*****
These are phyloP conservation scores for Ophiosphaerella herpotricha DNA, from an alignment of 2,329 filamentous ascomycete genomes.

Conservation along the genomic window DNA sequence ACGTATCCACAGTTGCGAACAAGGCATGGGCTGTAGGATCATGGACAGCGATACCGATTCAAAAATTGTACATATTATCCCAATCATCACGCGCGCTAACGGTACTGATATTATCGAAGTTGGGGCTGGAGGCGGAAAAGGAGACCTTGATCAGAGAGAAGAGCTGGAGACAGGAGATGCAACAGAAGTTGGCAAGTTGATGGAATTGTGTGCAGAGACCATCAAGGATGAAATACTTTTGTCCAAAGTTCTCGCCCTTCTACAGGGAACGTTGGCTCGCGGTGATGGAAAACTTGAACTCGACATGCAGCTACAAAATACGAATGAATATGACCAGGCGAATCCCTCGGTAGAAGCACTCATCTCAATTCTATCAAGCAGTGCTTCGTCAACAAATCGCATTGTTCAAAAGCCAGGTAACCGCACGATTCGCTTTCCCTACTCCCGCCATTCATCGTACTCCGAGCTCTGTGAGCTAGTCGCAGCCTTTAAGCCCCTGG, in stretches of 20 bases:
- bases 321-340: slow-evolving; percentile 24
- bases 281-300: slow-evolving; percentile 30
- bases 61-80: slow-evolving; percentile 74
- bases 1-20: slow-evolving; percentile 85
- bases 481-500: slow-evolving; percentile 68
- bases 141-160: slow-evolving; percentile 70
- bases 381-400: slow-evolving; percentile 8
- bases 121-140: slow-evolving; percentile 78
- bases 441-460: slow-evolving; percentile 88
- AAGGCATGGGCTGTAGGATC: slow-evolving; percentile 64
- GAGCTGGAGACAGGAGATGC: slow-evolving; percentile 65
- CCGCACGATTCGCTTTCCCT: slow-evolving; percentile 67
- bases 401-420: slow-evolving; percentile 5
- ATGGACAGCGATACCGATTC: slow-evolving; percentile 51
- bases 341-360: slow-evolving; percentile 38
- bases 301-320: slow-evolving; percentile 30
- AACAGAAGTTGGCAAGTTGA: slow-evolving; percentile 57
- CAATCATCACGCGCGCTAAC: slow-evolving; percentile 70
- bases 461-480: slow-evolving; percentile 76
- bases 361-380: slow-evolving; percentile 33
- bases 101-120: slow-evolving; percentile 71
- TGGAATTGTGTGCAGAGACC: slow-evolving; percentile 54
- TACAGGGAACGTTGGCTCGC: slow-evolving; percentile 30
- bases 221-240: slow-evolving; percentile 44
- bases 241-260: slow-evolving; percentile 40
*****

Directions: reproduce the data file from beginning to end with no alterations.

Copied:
These are phyloP conservation scores for Ophiosphaerella herpotricha DNA, from an alignment of 2,329 filamentous ascomycete genomes.

Conservation along the genomic window DNA sequence ACGTATCCACAGTTGCGAACAAGGCATGGGCTGTAGGATCATGGACAGCGATACCGATTCAAAAATTGTACATATTATCCCAATCATCACGCGCGCTAACGGTACTGATATTATCGAAGTTGGGGCTGGAGGCGGAAAAGGAGACCTTGATCAGAGAGAAGAGCTGGAGACAGGAGATGCAACAGAAGTTGGCAAGTTGATGGAATTGTGTGCAGAGACCATCAAGGATGAAATACTTTTGTCCAAAGTTCTCGCCCTTCTACAGGGAACGTTGGCTCGCGGTGATGGAAAACTTGAACTCGACATGCAGCTACAAAATACGAATGAATATGACCAGGCGAATCCCTCGGTAGAAGCACTCATCTCAATTCTATCAAGCAGTGCTTCGTCAACAAATCGCATTGTTCAAAAGCCAGGTAACCGCACGATTCGCTTTCCCTACTCCCGCCATTCATCGTACTCCGAGCTCTGTGAGCTAGTCGCAGCCTTTAAGCCCCTGG, in stretches of 20 bases:
- bases 321-340: slow-evolving; percentile 24
- bases 281-300: slow-evolving; percentile 30
- bases 61-80: slow-evolving; percentile 74
- bases 1-20: slow-evolving; percentile 85
- bases 481-500: slow-evolving; percentile 68
- bases 141-160: slow-evolving; percentile 70
- bases 381-400: slow-evolving; percentile 8
- bases 121-140: slow-evolving; percentile 78
- bases 441-460: slow-evolving; percentile 88
- AAGGCATGGGCTGTAGGATC: slow-evolving; percentile 64
- GAGCTGGAGACAGGAGATGC: slow-evolving; percentile 65
- CCGCACGATTCGCTTTCCCT: slow-evolving; percentile 67
- bases 401-420: slow-evolving; percentile 5
- ATGGACAGCGATACCGATTC: slow-evolving; percentile 51
- bases 341-360: slow-evolving; percentile 38
- bases 301-320: slow-evolving; percentile 30
- AACAGAAGTTGGCAAGTTGA: slow-evolving; percentile 57
- CAATCATCACGCGCGCTAAC: slow-evolving; percentile 70
- bases 461-480: slow-evolving; percentile 76
- bases 361-380: slow-evolving; percentile 33
- bases 101-120: slow-evolving; percentile 71
- TGGAATTGTGTGCAGAGACC: slow-evolving; percentile 54
- TACAGGGAACGTTGGCTCGC: slow-evolving; percentile 30
- bases 221-240: slow-evolving; percentile 44
- bases 241-260: slow-evolving; percentile 40